Unreal Engine 4 has only been on general release since March but has made quite an impression on developers. Its low cost of entry, wealth of supporting documentation, tutorials and its ‘no coding required’ approach to game development has given developers of all budgets and abilities access to cutting-edge 3D game technology.
Epic, the company behind Unreal Engine 4 have just announced the latest iteration. Version 4.3 promises over 500 updates. Amidst the tweaks and technology improvements such as a preview of Paper 3D, UE4’s 2D game specific toolset, IOS8 Metal API (Apple’s new performance focussed game APIs) and various rendering improvements, there are a few fairly exciting additions for virtual reality fans.
Oculus Rift DK2 Support Including Positional Tracking
As we reported recently, Oculus VR has delayed the shipment of the initial batch of DK2 units in order to apply spit and polish to their SDK (Software Development Kit). UE4 includes support for a preview of this latest version, 0.3.3, which includes support for the DK2 and its positional tracking capabilities. This means developers opting for UE4 can hit the ground running with their projects when DK2’s begin to ship – estimated to begin middle of next week.
‘Couch Knights’ Demo Released
At GDC 2014 back in March the much anticipated successor to Oculus’ hugely successful DK1 VR Headset was announced. What’s more, Oculus’ demo area was filled with the new units ready for developers to get their hands on. And, as has now become customary, Oculus teamed up with Epic to develop a demo that showcased DK2’s unique abilities – in particular the new IR LED based optical tracking system.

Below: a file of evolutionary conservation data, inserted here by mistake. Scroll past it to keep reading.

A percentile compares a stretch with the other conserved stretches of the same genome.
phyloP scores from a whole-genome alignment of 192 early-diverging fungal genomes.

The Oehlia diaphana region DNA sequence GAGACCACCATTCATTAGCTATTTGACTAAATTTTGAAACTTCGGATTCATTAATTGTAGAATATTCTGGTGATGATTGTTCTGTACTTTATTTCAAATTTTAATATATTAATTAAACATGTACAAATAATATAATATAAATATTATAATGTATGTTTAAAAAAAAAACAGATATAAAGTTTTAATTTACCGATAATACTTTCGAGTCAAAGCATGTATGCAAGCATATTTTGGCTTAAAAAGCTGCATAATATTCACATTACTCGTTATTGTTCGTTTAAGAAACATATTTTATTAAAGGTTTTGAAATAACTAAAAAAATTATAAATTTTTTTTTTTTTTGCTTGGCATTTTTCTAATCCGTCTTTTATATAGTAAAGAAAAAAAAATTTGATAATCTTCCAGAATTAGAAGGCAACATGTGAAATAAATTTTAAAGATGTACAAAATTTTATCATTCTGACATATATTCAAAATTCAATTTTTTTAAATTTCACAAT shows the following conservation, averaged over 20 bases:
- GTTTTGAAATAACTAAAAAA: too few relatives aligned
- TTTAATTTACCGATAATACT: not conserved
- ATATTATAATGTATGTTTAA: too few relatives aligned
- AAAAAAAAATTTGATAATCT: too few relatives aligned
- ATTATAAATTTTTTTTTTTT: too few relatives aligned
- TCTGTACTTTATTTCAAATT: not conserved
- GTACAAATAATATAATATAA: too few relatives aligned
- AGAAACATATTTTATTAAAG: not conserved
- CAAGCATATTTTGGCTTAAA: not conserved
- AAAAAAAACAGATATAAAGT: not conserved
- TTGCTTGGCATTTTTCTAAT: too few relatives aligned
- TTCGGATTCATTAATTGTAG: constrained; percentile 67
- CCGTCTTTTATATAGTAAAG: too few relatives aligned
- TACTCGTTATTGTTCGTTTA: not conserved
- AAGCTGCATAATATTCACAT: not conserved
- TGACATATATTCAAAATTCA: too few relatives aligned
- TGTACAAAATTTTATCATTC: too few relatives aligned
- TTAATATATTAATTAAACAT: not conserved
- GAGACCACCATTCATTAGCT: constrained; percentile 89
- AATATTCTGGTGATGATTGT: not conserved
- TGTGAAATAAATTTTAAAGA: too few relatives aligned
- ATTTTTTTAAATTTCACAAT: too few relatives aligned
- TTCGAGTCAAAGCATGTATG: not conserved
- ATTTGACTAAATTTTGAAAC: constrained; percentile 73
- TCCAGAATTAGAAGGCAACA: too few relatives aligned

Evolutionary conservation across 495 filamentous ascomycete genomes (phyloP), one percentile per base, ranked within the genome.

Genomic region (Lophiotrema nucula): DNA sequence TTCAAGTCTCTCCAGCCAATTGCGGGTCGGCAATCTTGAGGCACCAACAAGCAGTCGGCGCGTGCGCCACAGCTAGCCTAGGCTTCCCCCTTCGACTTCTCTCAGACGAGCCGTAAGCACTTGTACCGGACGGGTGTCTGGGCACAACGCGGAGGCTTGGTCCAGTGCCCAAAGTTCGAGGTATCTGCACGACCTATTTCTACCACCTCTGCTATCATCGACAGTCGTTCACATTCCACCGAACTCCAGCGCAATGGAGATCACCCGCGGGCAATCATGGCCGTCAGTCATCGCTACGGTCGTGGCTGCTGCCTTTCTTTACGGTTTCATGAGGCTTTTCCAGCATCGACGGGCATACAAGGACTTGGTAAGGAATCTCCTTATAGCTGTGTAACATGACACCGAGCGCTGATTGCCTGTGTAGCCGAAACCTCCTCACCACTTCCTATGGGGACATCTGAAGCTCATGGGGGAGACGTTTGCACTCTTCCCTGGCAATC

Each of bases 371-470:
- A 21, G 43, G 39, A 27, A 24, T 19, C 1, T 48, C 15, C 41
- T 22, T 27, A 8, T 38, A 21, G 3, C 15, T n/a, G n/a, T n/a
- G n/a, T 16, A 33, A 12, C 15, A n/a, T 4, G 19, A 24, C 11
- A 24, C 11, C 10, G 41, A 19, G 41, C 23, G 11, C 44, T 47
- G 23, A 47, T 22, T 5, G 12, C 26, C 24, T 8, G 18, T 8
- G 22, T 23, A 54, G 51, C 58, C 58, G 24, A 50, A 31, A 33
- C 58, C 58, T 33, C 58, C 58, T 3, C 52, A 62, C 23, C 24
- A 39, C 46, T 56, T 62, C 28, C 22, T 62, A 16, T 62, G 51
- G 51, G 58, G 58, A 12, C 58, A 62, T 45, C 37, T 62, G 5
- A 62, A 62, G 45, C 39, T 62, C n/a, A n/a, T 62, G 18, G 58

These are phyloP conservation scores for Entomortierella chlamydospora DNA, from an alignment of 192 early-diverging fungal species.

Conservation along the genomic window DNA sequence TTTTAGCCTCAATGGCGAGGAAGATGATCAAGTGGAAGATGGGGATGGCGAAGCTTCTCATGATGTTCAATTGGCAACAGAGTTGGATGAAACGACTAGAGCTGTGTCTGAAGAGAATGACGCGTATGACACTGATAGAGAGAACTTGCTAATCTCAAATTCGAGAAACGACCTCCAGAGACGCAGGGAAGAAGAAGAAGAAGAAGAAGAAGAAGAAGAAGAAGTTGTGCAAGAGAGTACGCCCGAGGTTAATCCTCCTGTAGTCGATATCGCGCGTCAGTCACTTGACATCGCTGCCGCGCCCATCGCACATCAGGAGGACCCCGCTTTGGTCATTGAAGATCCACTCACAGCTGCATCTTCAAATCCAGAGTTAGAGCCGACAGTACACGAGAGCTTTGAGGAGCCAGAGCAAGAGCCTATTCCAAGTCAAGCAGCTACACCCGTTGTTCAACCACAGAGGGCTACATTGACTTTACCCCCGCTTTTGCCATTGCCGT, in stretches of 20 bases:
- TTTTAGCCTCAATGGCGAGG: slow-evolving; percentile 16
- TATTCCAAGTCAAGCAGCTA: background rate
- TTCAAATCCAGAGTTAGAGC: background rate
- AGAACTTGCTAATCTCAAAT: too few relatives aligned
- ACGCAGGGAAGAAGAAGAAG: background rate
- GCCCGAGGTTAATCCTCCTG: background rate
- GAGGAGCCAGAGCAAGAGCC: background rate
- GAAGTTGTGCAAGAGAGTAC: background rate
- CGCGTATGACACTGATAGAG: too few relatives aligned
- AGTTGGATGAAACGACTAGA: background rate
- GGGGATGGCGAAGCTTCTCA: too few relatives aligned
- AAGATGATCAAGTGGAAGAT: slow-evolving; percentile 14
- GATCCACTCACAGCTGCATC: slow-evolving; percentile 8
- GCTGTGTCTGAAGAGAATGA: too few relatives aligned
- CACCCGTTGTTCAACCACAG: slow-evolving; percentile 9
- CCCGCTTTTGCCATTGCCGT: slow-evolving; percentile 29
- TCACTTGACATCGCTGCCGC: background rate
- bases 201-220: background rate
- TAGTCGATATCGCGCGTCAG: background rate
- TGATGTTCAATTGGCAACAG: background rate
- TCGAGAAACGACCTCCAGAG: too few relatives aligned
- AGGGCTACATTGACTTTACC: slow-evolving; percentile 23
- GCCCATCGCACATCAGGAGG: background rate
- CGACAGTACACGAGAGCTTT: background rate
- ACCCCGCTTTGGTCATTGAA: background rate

Couch Knights was quite a low key demo coming after the dazzling spectacle of CES 2014s ‘Crystal Cove’ prototype demos, which included EVE: Valkyrie and a UE4 Tower Defence style game which allowed you to stoop into the game world, peering at characters and details more closely.
Couch Knights is a simple title that places two players, both wearing VR Headsets, into a virtual living room sat comfortably. Both players can see each other’s avatars and (somewhat spookily) stare and lean in to take a close look at them. The gameplay is provided as both players control a 3D cartoon avatar, free to leap about the environment clobbering each other with tiny swords.
This will be one of the few DK2 enabled demos available to DK2 recipients when they finally receive their units over the coming weeks. And, as the project is loadable within the UE4 development environment, acts as a great ‘hello world!’ reference application for developers wanting to get a handle on positional tracking as quickly as possible.
Latency is one of VR’s biggest enemies and Oculus declared that unnecessarily delayed ‘motion to photons’ were unacceptable. One of their weapons in fighting latency is a concept called ‘time-warping’, adapted by former id founder and current Oculus VR CTO John Carmack.
Time-warping cuts latency by swiftly transforming a partially rendered frame using the scene’s Z-buffer information and the very latest snapshot of the VR Headset’s tracking data. The practical upshot is, the scene presented to you more closely reflects your physical movements – effectively reducing perceived latency.
If you struggled with that explanation (and, frankly, I wouldn’t blame you) – eVRdayVR‘s excellent video should help you grasp the concept.